Solar storms aren’t too rare, but if strong enough, could cause damage to navigation systems like GPS, and certain communications systems like our cell service. But the recent warning from various international news outlets about an intense solar storm hitting Earth this week are probably not true.
In fact, the big ones already happened and most people didn’t even know it.
The Times of India reported yesterday that a high-speed solar storm “approaching 1.6 million kilometers per hour” was headed toward the earth and would arrive later today (Tuesday). The Hindustan Times reported something very similar, but stated that the arrival would be more like Sunday or Monday.
A solar storm is pretty much as scary as it sounds. It’s a storm in space that is caused by disturbances on the sun — a.k.a. sunspots or solar flares. This happens constantly in and around the sun, but we only need to be concerned when the storms are both big enough to reach the earth and pointing in the right direction.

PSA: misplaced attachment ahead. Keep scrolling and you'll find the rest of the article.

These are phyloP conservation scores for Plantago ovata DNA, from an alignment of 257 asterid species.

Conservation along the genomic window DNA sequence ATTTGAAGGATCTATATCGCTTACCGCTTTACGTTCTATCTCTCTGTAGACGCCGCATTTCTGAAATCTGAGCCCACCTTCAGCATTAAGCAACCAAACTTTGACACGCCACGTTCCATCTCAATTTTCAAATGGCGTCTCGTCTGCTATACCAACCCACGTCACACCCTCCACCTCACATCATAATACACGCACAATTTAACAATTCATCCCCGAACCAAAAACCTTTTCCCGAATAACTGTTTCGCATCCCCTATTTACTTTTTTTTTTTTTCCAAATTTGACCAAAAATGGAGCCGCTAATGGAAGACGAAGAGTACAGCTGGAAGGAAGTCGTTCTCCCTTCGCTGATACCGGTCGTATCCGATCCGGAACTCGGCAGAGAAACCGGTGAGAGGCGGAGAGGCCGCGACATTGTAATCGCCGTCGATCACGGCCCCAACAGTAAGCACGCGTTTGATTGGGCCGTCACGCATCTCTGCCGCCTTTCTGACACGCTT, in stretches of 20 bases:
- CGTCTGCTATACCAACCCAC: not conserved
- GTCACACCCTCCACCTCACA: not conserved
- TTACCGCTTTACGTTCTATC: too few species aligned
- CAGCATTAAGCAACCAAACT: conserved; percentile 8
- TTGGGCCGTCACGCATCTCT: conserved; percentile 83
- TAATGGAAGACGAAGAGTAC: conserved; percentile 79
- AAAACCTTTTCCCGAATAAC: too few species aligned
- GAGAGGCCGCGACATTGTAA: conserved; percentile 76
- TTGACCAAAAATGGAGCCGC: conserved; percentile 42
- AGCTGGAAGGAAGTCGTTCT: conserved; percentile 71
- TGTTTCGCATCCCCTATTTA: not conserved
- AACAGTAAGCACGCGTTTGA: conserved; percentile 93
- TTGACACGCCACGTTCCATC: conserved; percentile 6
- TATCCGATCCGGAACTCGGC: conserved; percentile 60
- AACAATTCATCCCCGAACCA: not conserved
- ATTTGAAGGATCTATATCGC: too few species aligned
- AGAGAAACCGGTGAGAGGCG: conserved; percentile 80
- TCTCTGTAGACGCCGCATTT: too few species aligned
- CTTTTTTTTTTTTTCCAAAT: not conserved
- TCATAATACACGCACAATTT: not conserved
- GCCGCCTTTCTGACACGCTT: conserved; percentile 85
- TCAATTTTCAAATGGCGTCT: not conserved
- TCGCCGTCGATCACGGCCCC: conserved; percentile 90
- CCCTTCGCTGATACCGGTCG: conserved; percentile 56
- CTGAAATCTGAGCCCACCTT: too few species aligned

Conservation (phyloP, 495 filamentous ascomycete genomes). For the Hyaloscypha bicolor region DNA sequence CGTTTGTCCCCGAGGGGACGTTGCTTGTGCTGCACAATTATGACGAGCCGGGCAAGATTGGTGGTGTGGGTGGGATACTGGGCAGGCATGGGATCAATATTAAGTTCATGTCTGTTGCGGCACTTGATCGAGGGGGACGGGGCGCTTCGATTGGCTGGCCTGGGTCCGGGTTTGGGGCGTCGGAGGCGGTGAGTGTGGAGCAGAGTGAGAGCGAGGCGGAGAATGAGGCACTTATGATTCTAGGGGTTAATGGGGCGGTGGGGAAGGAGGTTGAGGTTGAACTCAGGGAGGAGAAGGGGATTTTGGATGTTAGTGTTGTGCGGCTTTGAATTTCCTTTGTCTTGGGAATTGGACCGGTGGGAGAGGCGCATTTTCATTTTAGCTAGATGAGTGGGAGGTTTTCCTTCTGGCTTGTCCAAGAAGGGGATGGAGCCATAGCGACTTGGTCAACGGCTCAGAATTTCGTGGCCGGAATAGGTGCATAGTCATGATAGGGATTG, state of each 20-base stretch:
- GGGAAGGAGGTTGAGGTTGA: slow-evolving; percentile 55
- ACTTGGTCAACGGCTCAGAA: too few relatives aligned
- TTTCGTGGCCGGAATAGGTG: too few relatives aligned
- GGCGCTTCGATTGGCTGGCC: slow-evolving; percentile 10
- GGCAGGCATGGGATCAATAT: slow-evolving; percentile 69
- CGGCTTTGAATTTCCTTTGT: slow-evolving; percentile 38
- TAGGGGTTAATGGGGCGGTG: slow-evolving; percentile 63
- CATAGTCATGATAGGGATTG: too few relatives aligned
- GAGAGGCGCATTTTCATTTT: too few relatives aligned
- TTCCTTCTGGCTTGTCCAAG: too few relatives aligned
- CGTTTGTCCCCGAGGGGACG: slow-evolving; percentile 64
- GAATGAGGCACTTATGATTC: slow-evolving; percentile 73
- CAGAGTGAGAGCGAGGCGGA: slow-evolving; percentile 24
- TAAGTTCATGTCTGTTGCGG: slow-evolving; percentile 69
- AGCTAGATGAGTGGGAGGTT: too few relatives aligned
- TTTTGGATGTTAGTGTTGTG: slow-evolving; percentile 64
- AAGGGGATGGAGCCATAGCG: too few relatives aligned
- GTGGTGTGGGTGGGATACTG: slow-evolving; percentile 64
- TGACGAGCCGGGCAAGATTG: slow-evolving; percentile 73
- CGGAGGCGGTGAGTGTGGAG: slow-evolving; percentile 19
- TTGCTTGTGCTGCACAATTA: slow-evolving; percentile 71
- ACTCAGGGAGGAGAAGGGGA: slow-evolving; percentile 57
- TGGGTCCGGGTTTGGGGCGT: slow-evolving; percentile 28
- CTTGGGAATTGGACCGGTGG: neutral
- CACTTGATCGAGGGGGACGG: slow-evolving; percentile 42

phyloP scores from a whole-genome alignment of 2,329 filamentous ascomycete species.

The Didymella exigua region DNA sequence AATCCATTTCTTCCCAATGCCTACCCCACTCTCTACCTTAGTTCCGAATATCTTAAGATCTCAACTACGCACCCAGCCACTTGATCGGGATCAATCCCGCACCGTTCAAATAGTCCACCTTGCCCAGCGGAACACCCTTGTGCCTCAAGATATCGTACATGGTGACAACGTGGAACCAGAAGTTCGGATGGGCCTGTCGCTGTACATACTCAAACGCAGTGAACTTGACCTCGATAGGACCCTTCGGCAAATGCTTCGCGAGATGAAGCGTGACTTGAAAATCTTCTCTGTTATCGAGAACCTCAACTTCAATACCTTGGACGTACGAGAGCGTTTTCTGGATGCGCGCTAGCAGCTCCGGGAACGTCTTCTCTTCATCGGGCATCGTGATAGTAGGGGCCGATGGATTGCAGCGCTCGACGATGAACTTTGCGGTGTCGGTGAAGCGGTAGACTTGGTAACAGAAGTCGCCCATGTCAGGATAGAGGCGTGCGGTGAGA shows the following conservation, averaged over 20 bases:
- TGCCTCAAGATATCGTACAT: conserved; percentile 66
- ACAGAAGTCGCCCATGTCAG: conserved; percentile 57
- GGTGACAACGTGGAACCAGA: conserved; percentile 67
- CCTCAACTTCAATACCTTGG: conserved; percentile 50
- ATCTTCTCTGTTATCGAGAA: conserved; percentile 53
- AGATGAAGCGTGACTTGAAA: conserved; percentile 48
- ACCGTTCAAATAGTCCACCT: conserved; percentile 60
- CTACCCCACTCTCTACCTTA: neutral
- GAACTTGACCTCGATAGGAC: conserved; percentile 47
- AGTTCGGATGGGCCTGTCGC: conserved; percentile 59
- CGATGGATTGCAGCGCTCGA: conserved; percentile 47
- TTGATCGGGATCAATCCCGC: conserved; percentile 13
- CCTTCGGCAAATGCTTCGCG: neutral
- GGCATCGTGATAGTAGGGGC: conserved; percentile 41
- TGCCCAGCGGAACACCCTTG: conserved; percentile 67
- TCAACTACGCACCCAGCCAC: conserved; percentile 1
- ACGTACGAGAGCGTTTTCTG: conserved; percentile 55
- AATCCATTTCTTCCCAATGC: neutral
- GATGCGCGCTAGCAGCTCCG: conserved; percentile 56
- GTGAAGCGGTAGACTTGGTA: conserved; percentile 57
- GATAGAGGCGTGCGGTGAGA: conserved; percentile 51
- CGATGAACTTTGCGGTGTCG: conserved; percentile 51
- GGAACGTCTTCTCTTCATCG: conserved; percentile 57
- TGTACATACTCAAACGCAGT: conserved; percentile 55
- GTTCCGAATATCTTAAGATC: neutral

“The current storm is a result of a ‘hole’ in the Sun’s equatorial region,” The Times of India reports. “NASA first detected it on July 3, and classified it as an X1.5-class flare.”
Back in May, one of the strongest geomagnetic solar storms in years reached Earth, but still didn’t disrupt much. As reported by Bloomberg at the time, “Few people probably even knew it happened — but it served as a reminder the sun has woken from a years-long slumber.”
Yikes! If that isn’t enough to get us fired up about solar storms, I don’t know what is.
But it is still important to take these storms seriously in the event that a severe occurrence reaches our planet. Worst case scenario (aside from the obvious scorching of the earth) is complete loss of satellites, radio communications, airline navigation (while thousands of planes are in the sky at any moment), and the power grid. While it might sound like something out of an S.M. Sterling book, you have to admit that it would kinda suck for a while.
“It is still remarkable to me the number of people, companies, who think space weather is Hollywood fiction,” said Caitlin Durkovich, senior director of resilience and response in the National Security Council, during a talk at a solar-weather conference in April.
The solar storms that happened last week — both from solar flares — were the strongest we’ve seen in 4 years, but they only caused brief radio interference for a few hours, according to WRAL.com.
The Space Weather Prediction Center says that no significant events are on the horizon for this month with solar activity at “very low levels” and Earth’s geomagnetic field at “quiet to active levels” through to the first week of August.
So for those of you with solar storms on your apocalyptic bingo card, you may have to wait a bit longer for that big payout.